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March 22, 2011

"Sale of prisons, fewer inmates part of budget plan"

The title of this post is the headline of this interesting article from my own Columbus Dispatch this morning.  Here is how it gets started:

Sell five prisons, and privatize two.  Reduce the population by 2,000 inmates. Save $10 million in medical costs.  Ohio prisons chief Gary Mohr has big goals.

While some lawmakers questioned how he plans to reach those goals, none in yesterday's three-hour legislative hearing appeared intent on derailing prison-system changes integral to Gov. John Kasich's budget.

In the first airing of the proposed $2.97 billion biennial prison budget, Mohr made it clear that his proposed changes won't be easy, nor will they be accomplished without pain; 171 state employees would lose their jobs.  "I do not envy you the decisions you will have to make in this budget," Mohr told the House Finance Committee, which is considering Kasich's $55.5 billion proposal.  He said the budget, while imperfect, "leads us in the right direction to meet our core functions of safety, security and meaningful programming."

Mohr, a veteran of Ohio and private prison operations, said the fiscal alternative to selling five facilities was shutting down several Ohio prisons and shipping as many as 12,000 inmates out of state.  "This director will not build another prison," he said.

If the legislature adopts proposed changes in sentencing, Mohr said, he expects to reduce the prison population by about 2,000 over two years.  The Office of Budget and Management included $50million in the budget from sales of prisons in Conneaut, Grafton (two), Marion and a closed youth-detention center, also in Marion.  Mohr said he expects the sale to generate $200million.  Prison officials said they are still paying off the two private prisons, both of which opened in 2000.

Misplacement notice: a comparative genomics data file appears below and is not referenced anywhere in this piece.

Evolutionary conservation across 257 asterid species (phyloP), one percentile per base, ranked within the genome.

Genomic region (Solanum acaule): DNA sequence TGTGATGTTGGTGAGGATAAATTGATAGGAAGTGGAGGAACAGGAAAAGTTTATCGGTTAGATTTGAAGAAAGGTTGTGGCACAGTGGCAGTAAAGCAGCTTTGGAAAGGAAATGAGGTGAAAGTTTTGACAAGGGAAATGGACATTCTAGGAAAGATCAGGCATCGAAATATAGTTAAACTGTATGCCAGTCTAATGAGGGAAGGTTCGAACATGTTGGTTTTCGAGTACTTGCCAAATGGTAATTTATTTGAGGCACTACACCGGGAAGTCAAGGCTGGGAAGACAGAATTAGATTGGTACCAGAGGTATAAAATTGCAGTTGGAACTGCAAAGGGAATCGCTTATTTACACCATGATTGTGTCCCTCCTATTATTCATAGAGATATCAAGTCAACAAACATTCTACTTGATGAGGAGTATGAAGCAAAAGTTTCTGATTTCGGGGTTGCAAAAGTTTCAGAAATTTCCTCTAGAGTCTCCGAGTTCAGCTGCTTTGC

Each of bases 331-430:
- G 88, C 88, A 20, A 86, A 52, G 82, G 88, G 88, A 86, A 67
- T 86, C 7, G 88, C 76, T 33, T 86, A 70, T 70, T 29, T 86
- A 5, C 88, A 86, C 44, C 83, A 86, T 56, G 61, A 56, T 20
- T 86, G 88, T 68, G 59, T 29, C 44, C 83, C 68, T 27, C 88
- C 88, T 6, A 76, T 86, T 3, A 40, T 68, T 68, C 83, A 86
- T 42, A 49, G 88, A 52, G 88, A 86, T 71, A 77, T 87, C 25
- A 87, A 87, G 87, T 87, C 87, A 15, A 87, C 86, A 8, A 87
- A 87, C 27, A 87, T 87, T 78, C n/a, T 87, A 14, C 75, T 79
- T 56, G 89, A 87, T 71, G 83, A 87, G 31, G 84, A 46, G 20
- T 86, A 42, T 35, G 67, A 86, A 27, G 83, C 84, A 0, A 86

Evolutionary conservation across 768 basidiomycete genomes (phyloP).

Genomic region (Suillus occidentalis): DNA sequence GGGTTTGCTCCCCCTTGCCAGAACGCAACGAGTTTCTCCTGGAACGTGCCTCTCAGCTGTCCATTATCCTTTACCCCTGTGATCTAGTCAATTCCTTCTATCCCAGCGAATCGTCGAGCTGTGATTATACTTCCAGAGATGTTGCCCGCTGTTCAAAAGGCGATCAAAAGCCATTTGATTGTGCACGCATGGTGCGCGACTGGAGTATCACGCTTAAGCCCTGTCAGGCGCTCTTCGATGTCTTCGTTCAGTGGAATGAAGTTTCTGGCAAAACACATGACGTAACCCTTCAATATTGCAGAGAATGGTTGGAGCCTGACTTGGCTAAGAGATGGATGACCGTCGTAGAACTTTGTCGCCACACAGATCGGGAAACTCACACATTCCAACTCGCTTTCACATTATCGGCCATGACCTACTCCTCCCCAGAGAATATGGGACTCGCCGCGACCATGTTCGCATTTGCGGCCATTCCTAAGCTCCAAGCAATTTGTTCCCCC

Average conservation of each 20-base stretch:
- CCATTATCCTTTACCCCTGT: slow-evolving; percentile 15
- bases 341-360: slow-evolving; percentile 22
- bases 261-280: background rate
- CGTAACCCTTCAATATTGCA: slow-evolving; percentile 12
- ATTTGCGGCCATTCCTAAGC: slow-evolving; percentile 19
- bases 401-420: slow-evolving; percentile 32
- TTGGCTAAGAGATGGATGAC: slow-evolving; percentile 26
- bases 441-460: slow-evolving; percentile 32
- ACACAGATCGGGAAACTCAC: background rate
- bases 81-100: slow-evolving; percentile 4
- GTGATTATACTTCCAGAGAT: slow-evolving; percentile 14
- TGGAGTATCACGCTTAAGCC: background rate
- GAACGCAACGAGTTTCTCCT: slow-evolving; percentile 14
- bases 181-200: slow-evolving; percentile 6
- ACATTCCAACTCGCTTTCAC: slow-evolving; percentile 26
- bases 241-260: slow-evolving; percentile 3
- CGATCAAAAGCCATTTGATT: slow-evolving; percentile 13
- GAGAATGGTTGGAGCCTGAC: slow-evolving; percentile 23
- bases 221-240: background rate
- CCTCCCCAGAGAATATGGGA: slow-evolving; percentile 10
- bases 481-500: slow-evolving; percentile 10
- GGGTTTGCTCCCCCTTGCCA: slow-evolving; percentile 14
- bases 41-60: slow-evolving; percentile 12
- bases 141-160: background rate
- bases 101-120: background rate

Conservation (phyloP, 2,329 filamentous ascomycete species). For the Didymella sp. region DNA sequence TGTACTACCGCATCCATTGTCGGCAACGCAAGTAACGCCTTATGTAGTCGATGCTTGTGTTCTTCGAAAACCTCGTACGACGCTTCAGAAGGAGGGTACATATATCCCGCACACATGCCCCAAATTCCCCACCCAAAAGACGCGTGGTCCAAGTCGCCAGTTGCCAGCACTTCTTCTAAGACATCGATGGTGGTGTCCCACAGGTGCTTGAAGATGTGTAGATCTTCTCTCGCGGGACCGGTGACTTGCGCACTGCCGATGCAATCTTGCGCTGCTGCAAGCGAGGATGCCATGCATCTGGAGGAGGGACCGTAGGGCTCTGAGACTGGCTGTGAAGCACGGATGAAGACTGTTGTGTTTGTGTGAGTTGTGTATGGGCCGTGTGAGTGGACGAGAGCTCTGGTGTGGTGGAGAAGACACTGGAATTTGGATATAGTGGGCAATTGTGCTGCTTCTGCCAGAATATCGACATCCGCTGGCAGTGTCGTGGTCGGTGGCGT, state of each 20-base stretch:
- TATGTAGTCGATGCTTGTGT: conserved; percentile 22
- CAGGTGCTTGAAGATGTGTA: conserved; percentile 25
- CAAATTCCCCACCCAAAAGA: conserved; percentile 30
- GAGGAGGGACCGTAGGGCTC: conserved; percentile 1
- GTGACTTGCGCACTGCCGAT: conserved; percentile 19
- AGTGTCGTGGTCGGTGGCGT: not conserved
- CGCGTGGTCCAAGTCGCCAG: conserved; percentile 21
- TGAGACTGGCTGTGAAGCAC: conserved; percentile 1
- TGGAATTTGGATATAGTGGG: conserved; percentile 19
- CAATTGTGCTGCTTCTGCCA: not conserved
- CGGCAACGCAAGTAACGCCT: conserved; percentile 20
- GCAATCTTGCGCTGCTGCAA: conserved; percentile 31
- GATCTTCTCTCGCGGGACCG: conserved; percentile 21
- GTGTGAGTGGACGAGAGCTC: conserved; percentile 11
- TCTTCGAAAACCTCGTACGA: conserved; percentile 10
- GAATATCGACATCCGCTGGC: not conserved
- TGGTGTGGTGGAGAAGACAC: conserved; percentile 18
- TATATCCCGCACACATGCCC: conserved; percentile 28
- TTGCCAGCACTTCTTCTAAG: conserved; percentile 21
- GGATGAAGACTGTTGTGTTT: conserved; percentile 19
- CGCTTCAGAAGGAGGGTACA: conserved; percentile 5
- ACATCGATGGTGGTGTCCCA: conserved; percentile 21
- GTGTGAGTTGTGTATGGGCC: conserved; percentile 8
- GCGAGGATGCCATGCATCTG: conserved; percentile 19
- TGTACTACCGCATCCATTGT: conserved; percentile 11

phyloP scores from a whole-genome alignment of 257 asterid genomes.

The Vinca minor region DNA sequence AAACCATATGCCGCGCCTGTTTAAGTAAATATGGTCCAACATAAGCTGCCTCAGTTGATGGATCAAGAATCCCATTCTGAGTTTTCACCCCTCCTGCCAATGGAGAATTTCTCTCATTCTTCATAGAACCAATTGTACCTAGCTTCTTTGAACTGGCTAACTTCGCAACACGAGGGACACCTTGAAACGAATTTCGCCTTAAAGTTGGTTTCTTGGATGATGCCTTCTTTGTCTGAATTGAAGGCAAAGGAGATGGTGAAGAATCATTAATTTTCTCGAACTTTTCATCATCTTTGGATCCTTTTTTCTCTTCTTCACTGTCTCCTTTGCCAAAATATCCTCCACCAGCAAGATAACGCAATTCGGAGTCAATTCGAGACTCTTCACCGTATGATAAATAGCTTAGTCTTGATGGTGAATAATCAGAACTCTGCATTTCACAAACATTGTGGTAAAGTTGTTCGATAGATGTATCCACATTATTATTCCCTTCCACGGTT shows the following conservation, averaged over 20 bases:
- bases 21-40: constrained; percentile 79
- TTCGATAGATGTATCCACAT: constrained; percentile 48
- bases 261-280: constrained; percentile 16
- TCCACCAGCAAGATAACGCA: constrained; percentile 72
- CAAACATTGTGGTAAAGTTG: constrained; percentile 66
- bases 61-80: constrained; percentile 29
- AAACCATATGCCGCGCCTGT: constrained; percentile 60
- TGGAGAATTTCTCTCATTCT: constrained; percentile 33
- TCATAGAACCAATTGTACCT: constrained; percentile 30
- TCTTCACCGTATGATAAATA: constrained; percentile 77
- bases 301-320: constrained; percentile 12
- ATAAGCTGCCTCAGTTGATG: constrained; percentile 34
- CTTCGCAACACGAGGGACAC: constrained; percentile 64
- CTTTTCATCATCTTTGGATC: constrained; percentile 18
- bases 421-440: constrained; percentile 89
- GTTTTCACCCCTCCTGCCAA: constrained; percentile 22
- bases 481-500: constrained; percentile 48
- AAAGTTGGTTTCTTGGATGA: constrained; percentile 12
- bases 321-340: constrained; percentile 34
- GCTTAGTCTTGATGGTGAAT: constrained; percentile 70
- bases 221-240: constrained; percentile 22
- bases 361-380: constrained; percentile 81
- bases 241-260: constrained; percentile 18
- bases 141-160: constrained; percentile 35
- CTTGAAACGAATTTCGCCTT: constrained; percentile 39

State Rep. Vernon Sykes, D-Akron, asked Mohr how private companies can operate prisons at a lower cost than the state.  Mohr said private companies pay less and allow less vacation, sick and personal time.  It takes two state employees to staff a position for a week but requires 1.7 private employees to do the same job, he said.  "We are paying more people to be off more often than they are."  The bottom line, he said, is that private prisons require 45 fewer people to fill 150 spots than the state.

March 22, 2011 at 07:48 AM | Permalink


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I like what you have said,it is really helpful to me,thanks!

Posted by: Big pony | Apr 11, 2011 7:49:04 AM

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